Influence: “Euridice” had a profound influence on the development of opera as an art form. It inspired other composers, such as Claudio Monteverdi, to further explore the possibilities of opera and to develop the genre into what we now recognize as Baroque opera.

Survival: While many early operas have been lost to history, “Euridice” has survived in various manuscript copies. This has allowed contemporary musicians and scholars to study and perform it, providing valuable insights into the origins of opera.

6 October 1903

The High Court of Australia sits for the first time.

In 1903 Canberra as the national capital did not exist. The legislative and administrative capital of the Commonwealth was Melbourne and so Melbourne hosted the first sitting of Australia’s highest court. At a meeting of the Federal Executive Council on 6 October 1903, the Governor-General, Lord Tennyson, signed the commissions appointing Chief Justice Griffith and Justices Barton and O’Connor to the Court.

The following day, in the Banco Court of the Supreme Court of Victoria, the first sitting of the High Court took place. In a solemn ceremony watched by a courtroom filled with distinguished guests, the Justices’ commissions were read, the judicial oaths administered and the Commonwealth Attorney-General, Senator JG Drake, presented his commission to the newly-sworn Court.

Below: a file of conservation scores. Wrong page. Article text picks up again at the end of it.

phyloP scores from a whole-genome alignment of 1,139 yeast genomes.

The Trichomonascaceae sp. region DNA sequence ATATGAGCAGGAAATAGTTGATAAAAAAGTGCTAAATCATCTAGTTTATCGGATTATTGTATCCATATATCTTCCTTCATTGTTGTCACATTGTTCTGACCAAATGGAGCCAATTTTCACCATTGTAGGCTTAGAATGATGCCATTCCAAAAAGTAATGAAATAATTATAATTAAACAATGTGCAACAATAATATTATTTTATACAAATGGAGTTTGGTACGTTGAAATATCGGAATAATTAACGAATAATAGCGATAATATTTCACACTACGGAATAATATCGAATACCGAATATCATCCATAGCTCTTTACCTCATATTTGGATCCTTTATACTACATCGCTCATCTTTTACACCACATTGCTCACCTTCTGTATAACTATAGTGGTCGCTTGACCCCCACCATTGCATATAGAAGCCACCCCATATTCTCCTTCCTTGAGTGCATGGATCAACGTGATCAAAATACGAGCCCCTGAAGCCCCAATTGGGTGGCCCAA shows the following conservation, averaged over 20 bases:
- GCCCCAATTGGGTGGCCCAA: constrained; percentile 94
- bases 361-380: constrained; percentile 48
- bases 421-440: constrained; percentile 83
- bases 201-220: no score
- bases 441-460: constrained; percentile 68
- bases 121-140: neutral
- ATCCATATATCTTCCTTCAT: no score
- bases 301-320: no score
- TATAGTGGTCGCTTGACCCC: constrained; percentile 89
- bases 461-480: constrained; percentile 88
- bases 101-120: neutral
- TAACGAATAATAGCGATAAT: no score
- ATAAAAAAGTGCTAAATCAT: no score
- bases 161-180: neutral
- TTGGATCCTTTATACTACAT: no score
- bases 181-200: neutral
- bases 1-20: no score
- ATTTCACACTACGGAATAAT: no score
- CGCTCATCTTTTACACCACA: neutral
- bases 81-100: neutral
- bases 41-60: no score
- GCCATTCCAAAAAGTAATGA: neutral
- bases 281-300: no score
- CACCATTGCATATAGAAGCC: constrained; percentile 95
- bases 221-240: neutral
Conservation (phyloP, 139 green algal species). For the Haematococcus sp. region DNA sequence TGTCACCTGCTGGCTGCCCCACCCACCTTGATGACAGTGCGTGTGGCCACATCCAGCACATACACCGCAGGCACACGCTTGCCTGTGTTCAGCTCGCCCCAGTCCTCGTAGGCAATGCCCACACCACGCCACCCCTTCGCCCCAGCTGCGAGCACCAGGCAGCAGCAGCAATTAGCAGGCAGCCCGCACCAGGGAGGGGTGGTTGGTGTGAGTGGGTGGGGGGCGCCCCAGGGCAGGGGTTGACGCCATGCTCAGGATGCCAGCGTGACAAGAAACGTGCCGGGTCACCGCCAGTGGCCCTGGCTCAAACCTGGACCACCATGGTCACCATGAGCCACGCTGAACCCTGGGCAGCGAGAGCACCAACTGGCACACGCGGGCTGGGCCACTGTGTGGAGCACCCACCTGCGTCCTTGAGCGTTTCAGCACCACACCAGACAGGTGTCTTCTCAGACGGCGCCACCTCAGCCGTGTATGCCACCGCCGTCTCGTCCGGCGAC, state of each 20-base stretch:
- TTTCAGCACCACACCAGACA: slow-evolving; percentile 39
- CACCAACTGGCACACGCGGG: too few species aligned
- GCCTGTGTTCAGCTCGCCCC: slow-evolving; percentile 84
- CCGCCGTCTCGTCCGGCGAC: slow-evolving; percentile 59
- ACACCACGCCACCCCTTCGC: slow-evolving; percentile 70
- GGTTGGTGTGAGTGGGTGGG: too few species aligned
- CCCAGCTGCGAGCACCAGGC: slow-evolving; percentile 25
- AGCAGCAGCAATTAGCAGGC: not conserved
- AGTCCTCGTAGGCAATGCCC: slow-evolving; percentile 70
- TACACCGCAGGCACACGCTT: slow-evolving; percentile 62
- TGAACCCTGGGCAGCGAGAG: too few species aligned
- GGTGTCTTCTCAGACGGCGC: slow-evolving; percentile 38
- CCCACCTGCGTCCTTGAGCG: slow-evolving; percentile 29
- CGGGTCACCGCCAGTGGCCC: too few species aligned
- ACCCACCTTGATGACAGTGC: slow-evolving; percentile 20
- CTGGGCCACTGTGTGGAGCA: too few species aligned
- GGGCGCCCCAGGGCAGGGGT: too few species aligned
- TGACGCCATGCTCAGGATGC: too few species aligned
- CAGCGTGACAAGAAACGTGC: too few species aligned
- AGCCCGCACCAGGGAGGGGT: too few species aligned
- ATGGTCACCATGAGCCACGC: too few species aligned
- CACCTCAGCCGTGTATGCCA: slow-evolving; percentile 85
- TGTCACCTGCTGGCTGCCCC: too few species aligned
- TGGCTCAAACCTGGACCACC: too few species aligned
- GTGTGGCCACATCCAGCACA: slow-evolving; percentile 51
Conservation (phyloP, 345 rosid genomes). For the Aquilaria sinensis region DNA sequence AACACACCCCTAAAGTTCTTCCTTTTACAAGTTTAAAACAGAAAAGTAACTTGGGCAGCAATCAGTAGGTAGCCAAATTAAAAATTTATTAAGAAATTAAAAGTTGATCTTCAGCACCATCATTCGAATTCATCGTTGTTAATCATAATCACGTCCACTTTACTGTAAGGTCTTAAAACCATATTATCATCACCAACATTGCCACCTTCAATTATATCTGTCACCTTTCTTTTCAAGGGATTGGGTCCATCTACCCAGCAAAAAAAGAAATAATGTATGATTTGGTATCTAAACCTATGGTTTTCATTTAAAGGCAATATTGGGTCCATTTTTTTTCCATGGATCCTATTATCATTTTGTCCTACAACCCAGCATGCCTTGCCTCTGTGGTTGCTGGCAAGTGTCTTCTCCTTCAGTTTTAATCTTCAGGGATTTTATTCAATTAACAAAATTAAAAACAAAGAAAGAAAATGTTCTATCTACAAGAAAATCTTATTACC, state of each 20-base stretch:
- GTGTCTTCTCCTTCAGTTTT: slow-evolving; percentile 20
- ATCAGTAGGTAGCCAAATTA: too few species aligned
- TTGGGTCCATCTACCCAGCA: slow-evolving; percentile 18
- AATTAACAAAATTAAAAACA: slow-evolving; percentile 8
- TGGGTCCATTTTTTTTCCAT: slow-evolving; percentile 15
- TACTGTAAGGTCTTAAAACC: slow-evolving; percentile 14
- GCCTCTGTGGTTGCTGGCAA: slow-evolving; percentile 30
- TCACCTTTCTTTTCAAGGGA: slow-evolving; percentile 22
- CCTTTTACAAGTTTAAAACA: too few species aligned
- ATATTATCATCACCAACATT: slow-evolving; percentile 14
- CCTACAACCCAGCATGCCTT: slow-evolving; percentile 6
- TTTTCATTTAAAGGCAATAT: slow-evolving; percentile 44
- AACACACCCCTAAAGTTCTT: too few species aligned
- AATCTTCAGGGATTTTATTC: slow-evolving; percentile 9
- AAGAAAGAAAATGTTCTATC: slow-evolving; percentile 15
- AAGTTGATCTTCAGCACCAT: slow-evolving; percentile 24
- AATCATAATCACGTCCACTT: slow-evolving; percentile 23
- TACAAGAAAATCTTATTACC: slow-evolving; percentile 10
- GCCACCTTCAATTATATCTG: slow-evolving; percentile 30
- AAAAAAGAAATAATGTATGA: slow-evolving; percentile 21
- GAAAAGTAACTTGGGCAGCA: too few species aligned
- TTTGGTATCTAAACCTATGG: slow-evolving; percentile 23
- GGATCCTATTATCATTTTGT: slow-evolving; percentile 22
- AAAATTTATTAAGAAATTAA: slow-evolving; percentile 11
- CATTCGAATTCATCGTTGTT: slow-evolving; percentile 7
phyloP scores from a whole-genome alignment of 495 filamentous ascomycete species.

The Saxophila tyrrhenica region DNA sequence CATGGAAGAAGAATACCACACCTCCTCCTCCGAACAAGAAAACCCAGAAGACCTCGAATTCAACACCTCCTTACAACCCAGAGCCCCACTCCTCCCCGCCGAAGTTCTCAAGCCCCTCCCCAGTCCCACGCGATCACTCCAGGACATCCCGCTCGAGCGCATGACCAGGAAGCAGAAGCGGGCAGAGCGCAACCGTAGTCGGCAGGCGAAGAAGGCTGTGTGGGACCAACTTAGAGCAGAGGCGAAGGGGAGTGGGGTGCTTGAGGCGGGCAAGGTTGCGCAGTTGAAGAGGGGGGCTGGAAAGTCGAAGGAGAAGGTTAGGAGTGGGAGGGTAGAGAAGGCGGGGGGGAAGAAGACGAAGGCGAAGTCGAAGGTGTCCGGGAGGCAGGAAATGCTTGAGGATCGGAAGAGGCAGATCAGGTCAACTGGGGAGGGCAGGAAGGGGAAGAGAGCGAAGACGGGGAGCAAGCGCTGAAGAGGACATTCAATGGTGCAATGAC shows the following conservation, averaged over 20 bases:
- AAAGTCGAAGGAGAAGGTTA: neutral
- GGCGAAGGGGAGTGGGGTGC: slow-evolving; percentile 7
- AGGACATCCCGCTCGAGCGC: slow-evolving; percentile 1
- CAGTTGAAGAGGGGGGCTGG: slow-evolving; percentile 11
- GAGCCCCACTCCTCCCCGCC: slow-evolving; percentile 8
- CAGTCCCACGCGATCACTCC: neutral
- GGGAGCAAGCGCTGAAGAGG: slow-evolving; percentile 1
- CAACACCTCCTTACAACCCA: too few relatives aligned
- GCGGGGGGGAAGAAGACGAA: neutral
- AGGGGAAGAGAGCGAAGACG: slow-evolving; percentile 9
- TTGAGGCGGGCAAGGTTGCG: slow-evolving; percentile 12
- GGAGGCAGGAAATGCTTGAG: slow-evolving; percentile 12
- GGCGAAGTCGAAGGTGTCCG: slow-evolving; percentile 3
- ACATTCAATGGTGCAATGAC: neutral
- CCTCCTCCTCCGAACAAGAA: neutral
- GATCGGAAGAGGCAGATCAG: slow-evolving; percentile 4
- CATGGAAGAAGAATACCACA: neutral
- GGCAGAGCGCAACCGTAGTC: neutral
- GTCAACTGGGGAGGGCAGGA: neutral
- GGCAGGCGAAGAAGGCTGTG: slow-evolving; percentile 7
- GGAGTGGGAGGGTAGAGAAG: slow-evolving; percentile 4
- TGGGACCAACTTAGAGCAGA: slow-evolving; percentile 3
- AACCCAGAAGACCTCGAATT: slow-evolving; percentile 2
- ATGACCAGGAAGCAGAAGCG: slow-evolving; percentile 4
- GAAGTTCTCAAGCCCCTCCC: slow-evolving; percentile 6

This painting depicts the Rt Hon Justice O’Connor taking the oath of office. Standing immediately before the Bench and administering the oath is the Registrar, Mr GH Castle and to his left is the Marshal, Mr W.D. Bingle. In the bottom left-hand corner is the Court Crier. At the Bar table from the bottom of the picture are: Senator Drake; New South Wales, Attorney-General Mr BR Wise; Mr Isaac Isaacs KC MP; Sir John Quick KC MP; Mr LE Groom MP representing the Queensland Bar in the absence of the Queensland Attorney-General; and Senator Dobson representing the Tasmanian Bar. Seated to the left of Senator Drake, and not shown in the painting, were: the Attorney-General of Victoria, Mr JM Davies MP; Mr Higgins KC MP and Mr Purves KC. Due to the tyranny of distance, there was no representative from Western Australia at the ceremony. On the upper right hand side, just to the right of the clock, one can see Lord Tennyson and to his left, Lady Tennyson. To the right of the Governor-General is the Prime Minister, the Hon Alfred Deakin MP. Following the swearing-in ceremonies, each of the senior legal representatives gave congratulating their honours on their appointment.